Tuesday, July 23, 2024

Sony is convinced the PS4 somehow made PC gaming better

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A mini PC sitting in front of the PS5.Jacob Roach / Digital Trends

It’s hard to dispute that PC gaming leads gaming as a whole from a technology standpoint, but Sony disagrees. Mark Cerny, lead architect for the PlayStation 4, PlayStation Vita, and PS5, says that Sony’s consoles occasionally show “the way for the larger industry” in a recent interview with Gamesindustry.biz.

“I like to think that occasionally we’re even showing the way for the larger industry, and that our efforts end up benefiting those gaming on PC as well,” Cerny said. “It’s a tech-heavy example, but on PS4, we had very efficient GPU interfaces, and that may well have spurred DirectX to become more efficient in response.”

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That’s an astounding example considering the PS4 was considered underpowered even when it released in 2013, never mind the fact that the low-level DirectX 12 API (that’s the efficiency Cerny is referring to) was announced mere months after the PS4 released. It’s not hard to see where Cerny is coming from, but assuming DirectX 12’s low-level access to hardware was designed “in response” to the PS4 is a bit of a stretch.

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Somewhere Cerny has a little more ground to stand on is the SSD inside the PS5. “I believe that releasing PS5 in 2020 with a very high-performance integrated SSD put pressure on the PC world to get their corresponding DirectStorage API into the hands of their gamers.” Cerny is conflating the speed of the SSD inside the PS5 to the dedicated decompression hardware the console has, which is something that the DirectStorage API on PC answers with GPU-based decompression. Once again, though, acting as if features like DirectStorage were designed in response to the PS5 is taking the narrative too far.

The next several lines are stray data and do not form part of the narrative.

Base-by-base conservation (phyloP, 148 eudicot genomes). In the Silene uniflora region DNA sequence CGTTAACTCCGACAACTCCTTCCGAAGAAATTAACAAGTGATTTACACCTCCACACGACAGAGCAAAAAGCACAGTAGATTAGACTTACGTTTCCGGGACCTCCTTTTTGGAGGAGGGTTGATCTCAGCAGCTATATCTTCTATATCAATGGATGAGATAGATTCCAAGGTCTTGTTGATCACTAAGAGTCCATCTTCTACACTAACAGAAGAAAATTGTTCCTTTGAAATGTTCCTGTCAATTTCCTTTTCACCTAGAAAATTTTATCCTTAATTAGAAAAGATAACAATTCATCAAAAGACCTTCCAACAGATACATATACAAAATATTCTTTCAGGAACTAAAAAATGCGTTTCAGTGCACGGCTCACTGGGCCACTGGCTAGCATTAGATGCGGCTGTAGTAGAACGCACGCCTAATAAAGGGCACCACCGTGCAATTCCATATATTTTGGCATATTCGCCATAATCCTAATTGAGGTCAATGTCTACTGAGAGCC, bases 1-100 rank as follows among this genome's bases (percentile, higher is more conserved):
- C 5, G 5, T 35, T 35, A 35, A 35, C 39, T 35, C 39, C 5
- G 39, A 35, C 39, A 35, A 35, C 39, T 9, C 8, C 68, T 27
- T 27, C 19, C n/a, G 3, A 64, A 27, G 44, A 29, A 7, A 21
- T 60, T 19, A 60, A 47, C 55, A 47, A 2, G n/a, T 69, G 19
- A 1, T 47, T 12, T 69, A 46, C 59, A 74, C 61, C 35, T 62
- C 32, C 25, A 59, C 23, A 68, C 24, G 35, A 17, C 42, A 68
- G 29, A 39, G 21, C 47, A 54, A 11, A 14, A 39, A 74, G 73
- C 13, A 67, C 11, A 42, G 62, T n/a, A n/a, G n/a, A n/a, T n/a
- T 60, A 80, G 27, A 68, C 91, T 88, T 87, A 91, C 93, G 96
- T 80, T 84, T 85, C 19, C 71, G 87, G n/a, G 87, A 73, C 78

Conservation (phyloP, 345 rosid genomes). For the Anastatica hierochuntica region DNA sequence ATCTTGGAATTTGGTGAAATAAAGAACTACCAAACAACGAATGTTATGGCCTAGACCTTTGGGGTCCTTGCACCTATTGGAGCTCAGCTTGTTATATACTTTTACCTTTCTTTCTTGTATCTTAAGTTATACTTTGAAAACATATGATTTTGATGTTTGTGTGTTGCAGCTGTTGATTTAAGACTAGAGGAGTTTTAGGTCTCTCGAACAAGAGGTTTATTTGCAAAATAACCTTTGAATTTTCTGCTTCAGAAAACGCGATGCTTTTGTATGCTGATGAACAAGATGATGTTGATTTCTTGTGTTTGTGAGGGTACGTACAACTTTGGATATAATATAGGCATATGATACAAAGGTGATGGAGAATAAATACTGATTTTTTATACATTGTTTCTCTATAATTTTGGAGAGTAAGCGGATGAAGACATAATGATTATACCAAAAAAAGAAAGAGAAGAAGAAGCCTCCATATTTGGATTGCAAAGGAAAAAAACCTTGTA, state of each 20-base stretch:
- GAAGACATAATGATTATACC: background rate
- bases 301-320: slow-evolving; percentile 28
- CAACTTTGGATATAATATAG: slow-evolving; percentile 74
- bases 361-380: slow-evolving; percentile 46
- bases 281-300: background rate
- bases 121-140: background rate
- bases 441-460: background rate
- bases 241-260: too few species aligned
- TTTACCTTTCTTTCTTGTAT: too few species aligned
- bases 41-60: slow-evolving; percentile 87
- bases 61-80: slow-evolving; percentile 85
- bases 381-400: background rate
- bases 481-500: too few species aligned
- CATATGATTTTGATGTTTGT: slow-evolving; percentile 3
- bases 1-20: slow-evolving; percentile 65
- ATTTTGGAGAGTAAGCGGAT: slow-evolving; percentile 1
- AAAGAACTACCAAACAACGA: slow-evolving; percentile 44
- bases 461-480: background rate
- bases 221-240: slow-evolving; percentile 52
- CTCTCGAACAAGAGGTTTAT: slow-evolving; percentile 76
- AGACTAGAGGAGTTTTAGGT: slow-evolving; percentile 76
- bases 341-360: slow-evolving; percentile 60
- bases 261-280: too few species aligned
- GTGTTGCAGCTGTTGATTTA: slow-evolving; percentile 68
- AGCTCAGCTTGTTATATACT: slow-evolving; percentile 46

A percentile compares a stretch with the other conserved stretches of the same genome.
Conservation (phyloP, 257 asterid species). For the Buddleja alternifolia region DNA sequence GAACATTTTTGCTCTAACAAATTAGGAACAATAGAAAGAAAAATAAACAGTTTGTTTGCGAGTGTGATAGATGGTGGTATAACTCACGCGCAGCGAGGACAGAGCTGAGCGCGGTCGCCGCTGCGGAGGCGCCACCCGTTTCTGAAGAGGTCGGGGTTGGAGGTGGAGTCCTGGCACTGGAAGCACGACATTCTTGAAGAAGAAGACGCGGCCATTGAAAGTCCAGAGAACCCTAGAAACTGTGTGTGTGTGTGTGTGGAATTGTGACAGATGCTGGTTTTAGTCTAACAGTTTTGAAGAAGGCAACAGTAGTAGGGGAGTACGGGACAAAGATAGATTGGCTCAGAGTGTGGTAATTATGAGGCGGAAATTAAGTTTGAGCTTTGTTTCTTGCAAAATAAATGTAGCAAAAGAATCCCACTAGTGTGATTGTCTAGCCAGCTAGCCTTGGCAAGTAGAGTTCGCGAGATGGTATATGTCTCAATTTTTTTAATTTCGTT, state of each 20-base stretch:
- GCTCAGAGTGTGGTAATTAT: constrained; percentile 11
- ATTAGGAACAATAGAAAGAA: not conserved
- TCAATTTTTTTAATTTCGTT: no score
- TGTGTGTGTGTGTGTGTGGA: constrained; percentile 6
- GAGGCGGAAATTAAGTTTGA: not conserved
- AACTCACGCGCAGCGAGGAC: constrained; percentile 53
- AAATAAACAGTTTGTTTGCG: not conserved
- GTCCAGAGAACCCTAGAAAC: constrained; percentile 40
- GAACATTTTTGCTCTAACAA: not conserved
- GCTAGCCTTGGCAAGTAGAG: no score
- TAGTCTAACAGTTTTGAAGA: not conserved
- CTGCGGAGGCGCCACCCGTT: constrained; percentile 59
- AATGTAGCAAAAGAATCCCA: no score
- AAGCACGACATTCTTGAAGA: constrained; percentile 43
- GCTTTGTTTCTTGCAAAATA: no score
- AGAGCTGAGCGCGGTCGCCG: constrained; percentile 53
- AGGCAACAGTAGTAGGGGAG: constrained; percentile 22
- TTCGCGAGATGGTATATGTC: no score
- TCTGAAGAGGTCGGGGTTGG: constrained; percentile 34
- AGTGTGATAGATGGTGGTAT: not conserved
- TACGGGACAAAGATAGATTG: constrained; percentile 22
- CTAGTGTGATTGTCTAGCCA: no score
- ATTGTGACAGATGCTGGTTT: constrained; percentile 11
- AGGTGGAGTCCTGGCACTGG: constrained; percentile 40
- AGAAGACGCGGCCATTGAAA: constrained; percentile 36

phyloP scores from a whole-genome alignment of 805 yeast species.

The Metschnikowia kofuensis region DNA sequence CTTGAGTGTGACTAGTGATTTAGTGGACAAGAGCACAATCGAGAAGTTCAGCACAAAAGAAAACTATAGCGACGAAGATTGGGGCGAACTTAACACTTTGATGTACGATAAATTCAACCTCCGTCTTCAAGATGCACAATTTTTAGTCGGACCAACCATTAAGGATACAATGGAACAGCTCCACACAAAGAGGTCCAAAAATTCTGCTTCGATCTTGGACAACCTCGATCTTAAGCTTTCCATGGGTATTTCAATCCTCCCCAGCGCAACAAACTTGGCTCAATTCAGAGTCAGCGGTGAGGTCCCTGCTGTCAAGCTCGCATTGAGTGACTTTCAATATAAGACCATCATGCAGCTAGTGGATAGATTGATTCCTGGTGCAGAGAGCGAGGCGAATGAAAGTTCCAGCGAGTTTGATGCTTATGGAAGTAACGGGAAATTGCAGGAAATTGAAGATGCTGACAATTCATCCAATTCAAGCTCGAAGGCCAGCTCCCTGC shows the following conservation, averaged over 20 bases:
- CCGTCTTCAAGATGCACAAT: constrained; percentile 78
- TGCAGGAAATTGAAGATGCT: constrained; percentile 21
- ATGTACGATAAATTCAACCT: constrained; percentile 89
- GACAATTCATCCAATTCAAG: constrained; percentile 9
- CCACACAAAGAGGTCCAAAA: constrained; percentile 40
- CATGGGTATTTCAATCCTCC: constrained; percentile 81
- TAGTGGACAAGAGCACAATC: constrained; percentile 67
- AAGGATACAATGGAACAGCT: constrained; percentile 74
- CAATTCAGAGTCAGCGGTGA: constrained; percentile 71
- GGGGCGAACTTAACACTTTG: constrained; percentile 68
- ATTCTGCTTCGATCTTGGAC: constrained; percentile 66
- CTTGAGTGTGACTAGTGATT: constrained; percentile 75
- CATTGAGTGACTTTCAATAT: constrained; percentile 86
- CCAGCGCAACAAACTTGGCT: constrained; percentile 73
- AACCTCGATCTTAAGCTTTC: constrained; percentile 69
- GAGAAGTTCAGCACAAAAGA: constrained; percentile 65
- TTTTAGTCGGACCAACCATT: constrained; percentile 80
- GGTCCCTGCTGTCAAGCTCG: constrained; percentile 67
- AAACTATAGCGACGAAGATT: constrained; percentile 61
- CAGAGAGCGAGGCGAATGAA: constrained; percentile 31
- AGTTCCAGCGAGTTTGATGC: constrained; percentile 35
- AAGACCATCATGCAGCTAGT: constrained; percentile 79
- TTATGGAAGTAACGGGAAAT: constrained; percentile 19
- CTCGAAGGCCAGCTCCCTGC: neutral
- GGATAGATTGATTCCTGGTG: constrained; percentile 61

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Today, consoles and PCs aren’t all that different. Both the PS5 and Xbox Series consoles use custom AMD chips, meaning they leverage an x86 instruction set architecture that’s on PCs. There’s a bit of extra hardware on a console — such as the aforementioned dedicated decompression hardware — as well as a custom operating system, but that’s it. That doesn’t make for a very convincing argument that consoles are somehow showing the way forward for gaming PCs.

Sony has recently ramped up porting its games to PC as well, even going as far as to support the DualSense controller, PlayStation VR 2, and the PlayStation overlay in Ghost of Tsushima‘s recent port. Cerny says that the “conversion has been simpler than many thought” for PlayStation games on PC, which I’m not sure most PC gamers would agree with.

Some early stumbles in Uncharted: Legacy of Thieves Collection and Horizon Zero Dawn disagree with Cerny’s point, and stuttering in Returnal is still present. Perhaps the most notorious example is The Last of Us Part One, however, which quickly gained infamy as one of the worst PC ports of all time.

Consoles have the advantage of bespoke software, which can, indeed, offer more efficient solutions than what’s available on PC. A closed box means you’re always working with the same hardware, so you can throw the battle of broad support out the window. It’s just tough to say that the inherent design of a console is somehow making PC gaming better as a whole.

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